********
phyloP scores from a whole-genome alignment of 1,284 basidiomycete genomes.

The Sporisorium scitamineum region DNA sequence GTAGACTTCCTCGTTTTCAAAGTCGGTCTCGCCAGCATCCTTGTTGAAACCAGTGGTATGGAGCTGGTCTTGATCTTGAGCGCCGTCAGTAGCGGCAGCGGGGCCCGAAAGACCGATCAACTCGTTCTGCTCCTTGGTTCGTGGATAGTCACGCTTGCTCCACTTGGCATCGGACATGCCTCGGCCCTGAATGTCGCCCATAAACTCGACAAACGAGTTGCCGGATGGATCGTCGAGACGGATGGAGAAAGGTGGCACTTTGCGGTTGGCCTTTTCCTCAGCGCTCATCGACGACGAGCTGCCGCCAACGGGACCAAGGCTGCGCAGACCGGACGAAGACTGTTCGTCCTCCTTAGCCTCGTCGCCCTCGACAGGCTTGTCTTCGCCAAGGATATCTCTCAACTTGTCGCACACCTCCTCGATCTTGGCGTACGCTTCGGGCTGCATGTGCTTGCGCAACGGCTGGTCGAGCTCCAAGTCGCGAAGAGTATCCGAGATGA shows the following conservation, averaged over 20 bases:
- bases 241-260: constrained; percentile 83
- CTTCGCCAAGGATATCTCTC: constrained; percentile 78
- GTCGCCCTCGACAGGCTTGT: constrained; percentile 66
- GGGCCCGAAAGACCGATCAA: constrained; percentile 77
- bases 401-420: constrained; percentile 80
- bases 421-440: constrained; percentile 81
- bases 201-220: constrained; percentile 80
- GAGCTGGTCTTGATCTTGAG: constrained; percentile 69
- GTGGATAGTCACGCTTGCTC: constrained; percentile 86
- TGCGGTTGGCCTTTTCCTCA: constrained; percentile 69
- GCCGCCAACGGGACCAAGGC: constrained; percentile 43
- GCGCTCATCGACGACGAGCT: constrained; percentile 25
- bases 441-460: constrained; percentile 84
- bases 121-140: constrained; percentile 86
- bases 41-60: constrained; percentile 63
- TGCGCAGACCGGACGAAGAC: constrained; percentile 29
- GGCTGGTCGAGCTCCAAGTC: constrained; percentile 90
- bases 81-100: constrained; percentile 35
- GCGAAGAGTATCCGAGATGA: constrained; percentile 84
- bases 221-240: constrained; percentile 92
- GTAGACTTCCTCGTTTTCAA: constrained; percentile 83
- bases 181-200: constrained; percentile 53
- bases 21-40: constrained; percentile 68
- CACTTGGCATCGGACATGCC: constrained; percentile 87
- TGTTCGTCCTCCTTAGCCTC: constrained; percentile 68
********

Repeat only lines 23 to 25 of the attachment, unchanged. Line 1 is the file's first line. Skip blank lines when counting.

- GTAGACTTCCTCGTTTTCAA: constrained; percentile 83
- bases 181-200: constrained; percentile 53
- bases 21-40: constrained; percentile 68